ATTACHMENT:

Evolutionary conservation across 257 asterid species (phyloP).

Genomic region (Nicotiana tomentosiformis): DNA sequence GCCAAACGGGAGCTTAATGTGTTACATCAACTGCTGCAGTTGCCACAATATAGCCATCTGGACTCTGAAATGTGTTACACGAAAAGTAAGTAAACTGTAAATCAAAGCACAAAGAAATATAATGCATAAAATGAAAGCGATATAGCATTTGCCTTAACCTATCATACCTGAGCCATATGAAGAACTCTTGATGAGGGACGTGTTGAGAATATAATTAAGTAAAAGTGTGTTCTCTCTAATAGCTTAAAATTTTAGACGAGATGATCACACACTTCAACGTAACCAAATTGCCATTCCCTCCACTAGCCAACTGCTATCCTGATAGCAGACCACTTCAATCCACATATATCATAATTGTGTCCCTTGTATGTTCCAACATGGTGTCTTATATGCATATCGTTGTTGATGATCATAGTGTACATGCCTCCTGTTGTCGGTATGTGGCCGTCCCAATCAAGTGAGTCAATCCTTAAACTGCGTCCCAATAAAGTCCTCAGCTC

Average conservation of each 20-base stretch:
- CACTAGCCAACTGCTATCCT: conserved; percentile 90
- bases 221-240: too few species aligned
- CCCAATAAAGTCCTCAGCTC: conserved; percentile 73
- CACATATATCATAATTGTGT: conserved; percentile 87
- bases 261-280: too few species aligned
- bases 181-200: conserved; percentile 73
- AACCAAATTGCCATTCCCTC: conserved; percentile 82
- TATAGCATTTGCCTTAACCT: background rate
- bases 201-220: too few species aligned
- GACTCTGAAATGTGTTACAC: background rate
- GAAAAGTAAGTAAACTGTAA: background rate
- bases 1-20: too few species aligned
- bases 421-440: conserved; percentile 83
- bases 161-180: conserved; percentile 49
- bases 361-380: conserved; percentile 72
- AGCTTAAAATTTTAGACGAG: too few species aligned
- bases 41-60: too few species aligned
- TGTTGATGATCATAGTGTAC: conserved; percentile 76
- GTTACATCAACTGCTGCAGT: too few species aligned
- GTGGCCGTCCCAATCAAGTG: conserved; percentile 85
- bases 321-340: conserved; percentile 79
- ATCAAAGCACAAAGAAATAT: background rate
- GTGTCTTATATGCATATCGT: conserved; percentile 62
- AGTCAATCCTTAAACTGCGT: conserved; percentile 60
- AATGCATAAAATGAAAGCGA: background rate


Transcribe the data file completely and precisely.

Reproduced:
Evolutionary conservation across 257 asterid species (phyloP).

Genomic region (Nicotiana tomentosiformis): DNA sequence GCCAAACGGGAGCTTAATGTGTTACATCAACTGCTGCAGTTGCCACAATATAGCCATCTGGACTCTGAAATGTGTTACACGAAAAGTAAGTAAACTGTAAATCAAAGCACAAAGAAATATAATGCATAAAATGAAAGCGATATAGCATTTGCCTTAACCTATCATACCTGAGCCATATGAAGAACTCTTGATGAGGGACGTGTTGAGAATATAATTAAGTAAAAGTGTGTTCTCTCTAATAGCTTAAAATTTTAGACGAGATGATCACACACTTCAACGTAACCAAATTGCCATTCCCTCCACTAGCCAACTGCTATCCTGATAGCAGACCACTTCAATCCACATATATCATAATTGTGTCCCTTGTATGTTCCAACATGGTGTCTTATATGCATATCGTTGTTGATGATCATAGTGTACATGCCTCCTGTTGTCGGTATGTGGCCGTCCCAATCAAGTGAGTCAATCCTTAAACTGCGTCCCAATAAAGTCCTCAGCTC

Average conservation of each 20-base stretch:
- CACTAGCCAACTGCTATCCT: conserved; percentile 90
- bases 221-240: too few species aligned
- CCCAATAAAGTCCTCAGCTC: conserved; percentile 73
- CACATATATCATAATTGTGT: conserved; percentile 87
- bases 261-280: too few species aligned
- bases 181-200: conserved; percentile 73
- AACCAAATTGCCATTCCCTC: conserved; percentile 82
- TATAGCATTTGCCTTAACCT: background rate
- bases 201-220: too few species aligned
- GACTCTGAAATGTGTTACAC: background rate
- GAAAAGTAAGTAAACTGTAA: background rate
- bases 1-20: too few species aligned
- bases 421-440: conserved; percentile 83
- bases 161-180: conserved; percentile 49
- bases 361-380: conserved; percentile 72
- AGCTTAAAATTTTAGACGAG: too few species aligned
- bases 41-60: too few species aligned
- TGTTGATGATCATAGTGTAC: conserved; percentile 76
- GTTACATCAACTGCTGCAGT: too few species aligned
- GTGGCCGTCCCAATCAAGTG: conserved; percentile 85
- bases 321-340: conserved; percentile 79
- ATCAAAGCACAAAGAAATAT: background rate
- GTGTCTTATATGCATATCGT: conserved; percentile 62
- AGTCAATCCTTAAACTGCGT: conserved; percentile 60
- AATGCATAAAATGAAAGCGA: background rate